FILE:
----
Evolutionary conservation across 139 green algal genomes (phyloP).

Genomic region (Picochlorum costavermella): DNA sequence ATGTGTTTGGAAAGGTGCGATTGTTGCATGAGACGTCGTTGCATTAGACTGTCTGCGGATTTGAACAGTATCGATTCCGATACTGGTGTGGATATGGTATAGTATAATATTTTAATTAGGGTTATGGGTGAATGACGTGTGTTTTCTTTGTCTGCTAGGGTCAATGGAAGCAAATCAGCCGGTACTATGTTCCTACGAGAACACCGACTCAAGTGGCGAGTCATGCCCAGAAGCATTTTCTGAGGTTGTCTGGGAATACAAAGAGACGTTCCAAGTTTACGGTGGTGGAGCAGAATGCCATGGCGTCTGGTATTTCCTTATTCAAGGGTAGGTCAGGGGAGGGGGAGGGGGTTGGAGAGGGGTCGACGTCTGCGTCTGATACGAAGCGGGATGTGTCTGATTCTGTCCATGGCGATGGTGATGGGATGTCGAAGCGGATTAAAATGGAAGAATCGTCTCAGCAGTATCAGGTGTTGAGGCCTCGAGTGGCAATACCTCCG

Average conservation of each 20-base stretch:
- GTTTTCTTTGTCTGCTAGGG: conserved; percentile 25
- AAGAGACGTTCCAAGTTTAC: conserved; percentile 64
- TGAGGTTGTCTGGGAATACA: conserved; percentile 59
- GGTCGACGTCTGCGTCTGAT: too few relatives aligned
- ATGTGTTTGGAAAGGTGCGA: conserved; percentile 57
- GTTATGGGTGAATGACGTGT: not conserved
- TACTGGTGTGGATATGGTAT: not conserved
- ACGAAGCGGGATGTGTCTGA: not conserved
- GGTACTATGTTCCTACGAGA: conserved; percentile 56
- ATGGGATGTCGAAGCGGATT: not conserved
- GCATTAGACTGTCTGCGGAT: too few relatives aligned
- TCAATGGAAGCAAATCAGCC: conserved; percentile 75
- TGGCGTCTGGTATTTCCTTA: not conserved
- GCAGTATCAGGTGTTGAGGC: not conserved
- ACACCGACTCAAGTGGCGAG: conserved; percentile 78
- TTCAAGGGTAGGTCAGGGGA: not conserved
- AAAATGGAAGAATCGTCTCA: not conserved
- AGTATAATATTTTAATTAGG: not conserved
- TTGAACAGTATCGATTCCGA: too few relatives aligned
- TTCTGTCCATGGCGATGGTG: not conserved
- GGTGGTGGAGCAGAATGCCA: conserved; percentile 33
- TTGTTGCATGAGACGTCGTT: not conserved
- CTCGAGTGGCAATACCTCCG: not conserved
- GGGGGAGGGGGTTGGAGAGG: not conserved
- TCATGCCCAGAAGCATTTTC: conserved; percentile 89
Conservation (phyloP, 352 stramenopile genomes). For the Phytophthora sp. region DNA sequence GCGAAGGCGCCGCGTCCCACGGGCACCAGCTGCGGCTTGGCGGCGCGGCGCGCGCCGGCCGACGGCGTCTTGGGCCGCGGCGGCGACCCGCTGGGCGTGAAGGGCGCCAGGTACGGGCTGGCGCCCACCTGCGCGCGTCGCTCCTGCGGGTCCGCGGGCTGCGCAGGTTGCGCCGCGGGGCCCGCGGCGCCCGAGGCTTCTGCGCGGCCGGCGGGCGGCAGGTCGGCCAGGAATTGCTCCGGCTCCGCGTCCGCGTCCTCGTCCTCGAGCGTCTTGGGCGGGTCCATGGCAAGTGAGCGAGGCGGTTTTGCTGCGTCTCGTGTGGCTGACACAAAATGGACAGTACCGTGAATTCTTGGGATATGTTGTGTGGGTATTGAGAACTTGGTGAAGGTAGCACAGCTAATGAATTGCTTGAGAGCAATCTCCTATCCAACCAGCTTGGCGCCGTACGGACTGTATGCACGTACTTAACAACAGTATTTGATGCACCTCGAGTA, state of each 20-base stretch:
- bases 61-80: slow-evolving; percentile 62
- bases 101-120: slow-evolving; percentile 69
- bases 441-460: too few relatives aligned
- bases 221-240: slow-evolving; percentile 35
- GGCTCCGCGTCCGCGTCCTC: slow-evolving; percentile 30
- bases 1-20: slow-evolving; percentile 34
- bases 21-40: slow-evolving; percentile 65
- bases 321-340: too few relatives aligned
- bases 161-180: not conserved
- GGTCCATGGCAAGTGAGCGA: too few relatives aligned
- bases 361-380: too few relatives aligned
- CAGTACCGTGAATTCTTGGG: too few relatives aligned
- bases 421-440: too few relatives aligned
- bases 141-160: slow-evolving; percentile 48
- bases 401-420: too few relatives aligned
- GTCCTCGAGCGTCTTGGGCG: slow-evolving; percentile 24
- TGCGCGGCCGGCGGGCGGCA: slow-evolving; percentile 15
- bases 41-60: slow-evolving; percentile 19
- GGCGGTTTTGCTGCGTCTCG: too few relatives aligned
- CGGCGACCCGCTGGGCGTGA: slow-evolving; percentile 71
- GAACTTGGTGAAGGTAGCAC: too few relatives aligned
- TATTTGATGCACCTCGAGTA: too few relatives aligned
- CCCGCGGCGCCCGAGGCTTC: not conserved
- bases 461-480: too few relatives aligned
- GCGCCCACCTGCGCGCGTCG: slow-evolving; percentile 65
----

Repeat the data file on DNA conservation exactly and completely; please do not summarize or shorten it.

Evolutionary conservation across 139 green algal genomes (phyloP).

Genomic region (Picochlorum costavermella): DNA sequence ATGTGTTTGGAAAGGTGCGATTGTTGCATGAGACGTCGTTGCATTAGACTGTCTGCGGATTTGAACAGTATCGATTCCGATACTGGTGTGGATATGGTATAGTATAATATTTTAATTAGGGTTATGGGTGAATGACGTGTGTTTTCTTTGTCTGCTAGGGTCAATGGAAGCAAATCAGCCGGTACTATGTTCCTACGAGAACACCGACTCAAGTGGCGAGTCATGCCCAGAAGCATTTTCTGAGGTTGTCTGGGAATACAAAGAGACGTTCCAAGTTTACGGTGGTGGAGCAGAATGCCATGGCGTCTGGTATTTCCTTATTCAAGGGTAGGTCAGGGGAGGGGGAGGGGGTTGGAGAGGGGTCGACGTCTGCGTCTGATACGAAGCGGGATGTGTCTGATTCTGTCCATGGCGATGGTGATGGGATGTCGAAGCGGATTAAAATGGAAGAATCGTCTCAGCAGTATCAGGTGTTGAGGCCTCGAGTGGCAATACCTCCG

Average conservation of each 20-base stretch:
- GTTTTCTTTGTCTGCTAGGG: conserved; percentile 25
- AAGAGACGTTCCAAGTTTAC: conserved; percentile 64
- TGAGGTTGTCTGGGAATACA: conserved; percentile 59
- GGTCGACGTCTGCGTCTGAT: too few relatives aligned
- ATGTGTTTGGAAAGGTGCGA: conserved; percentile 57
- GTTATGGGTGAATGACGTGT: not conserved
- TACTGGTGTGGATATGGTAT: not conserved
- ACGAAGCGGGATGTGTCTGA: not conserved
- GGTACTATGTTCCTACGAGA: conserved; percentile 56
- ATGGGATGTCGAAGCGGATT: not conserved
- GCATTAGACTGTCTGCGGAT: too few relatives aligned
- TCAATGGAAGCAAATCAGCC: conserved; percentile 75
- TGGCGTCTGGTATTTCCTTA: not conserved
- GCAGTATCAGGTGTTGAGGC: not conserved
- ACACCGACTCAAGTGGCGAG: conserved; percentile 78
- TTCAAGGGTAGGTCAGGGGA: not conserved
- AAAATGGAAGAATCGTCTCA: not conserved
- AGTATAATATTTTAATTAGG: not conserved
- TTGAACAGTATCGATTCCGA: too few relatives aligned
- TTCTGTCCATGGCGATGGTG: not conserved
- GGTGGTGGAGCAGAATGCCA: conserved; percentile 33
- TTGTTGCATGAGACGTCGTT: not conserved
- CTCGAGTGGCAATACCTCCG: not conserved
- GGGGGAGGGGGTTGGAGAGG: not conserved
- TCATGCCCAGAAGCATTTTC: conserved; percentile 89
Conservation (phyloP, 352 stramenopile genomes). For the Phytophthora sp. region DNA sequence GCGAAGGCGCCGCGTCCCACGGGCACCAGCTGCGGCTTGGCGGCGCGGCGCGCGCCGGCCGACGGCGTCTTGGGCCGCGGCGGCGACCCGCTGGGCGTGAAGGGCGCCAGGTACGGGCTGGCGCCCACCTGCGCGCGTCGCTCCTGCGGGTCCGCGGGCTGCGCAGGTTGCGCCGCGGGGCCCGCGGCGCCCGAGGCTTCTGCGCGGCCGGCGGGCGGCAGGTCGGCCAGGAATTGCTCCGGCTCCGCGTCCGCGTCCTCGTCCTCGAGCGTCTTGGGCGGGTCCATGGCAAGTGAGCGAGGCGGTTTTGCTGCGTCTCGTGTGGCTGACACAAAATGGACAGTACCGTGAATTCTTGGGATATGTTGTGTGGGTATTGAGAACTTGGTGAAGGTAGCACAGCTAATGAATTGCTTGAGAGCAATCTCCTATCCAACCAGCTTGGCGCCGTACGGACTGTATGCACGTACTTAACAACAGTATTTGATGCACCTCGAGTA, state of each 20-base stretch:
- bases 61-80: slow-evolving; percentile 62
- bases 101-120: slow-evolving; percentile 69
- bases 441-460: too few relatives aligned
- bases 221-240: slow-evolving; percentile 35
- GGCTCCGCGTCCGCGTCCTC: slow-evolving; percentile 30
- bases 1-20: slow-evolving; percentile 34
- bases 21-40: slow-evolving; percentile 65
- bases 321-340: too few relatives aligned
- bases 161-180: not conserved
- GGTCCATGGCAAGTGAGCGA: too few relatives aligned
- bases 361-380: too few relatives aligned
- CAGTACCGTGAATTCTTGGG: too few relatives aligned
- bases 421-440: too few relatives aligned
- bases 141-160: slow-evolving; percentile 48
- bases 401-420: too few relatives aligned
- GTCCTCGAGCGTCTTGGGCG: slow-evolving; percentile 24
- TGCGCGGCCGGCGGGCGGCA: slow-evolving; percentile 15
- bases 41-60: slow-evolving; percentile 19
- GGCGGTTTTGCTGCGTCTCG: too few relatives aligned
- CGGCGACCCGCTGGGCGTGA: slow-evolving; percentile 71
- GAACTTGGTGAAGGTAGCAC: too few relatives aligned
- TATTTGATGCACCTCGAGTA: too few relatives aligned
- CCCGCGGCGCCCGAGGCTTC: not conserved
- bases 461-480: too few relatives aligned
- GCGCCCACCTGCGCGCGTCG: slow-evolving; percentile 65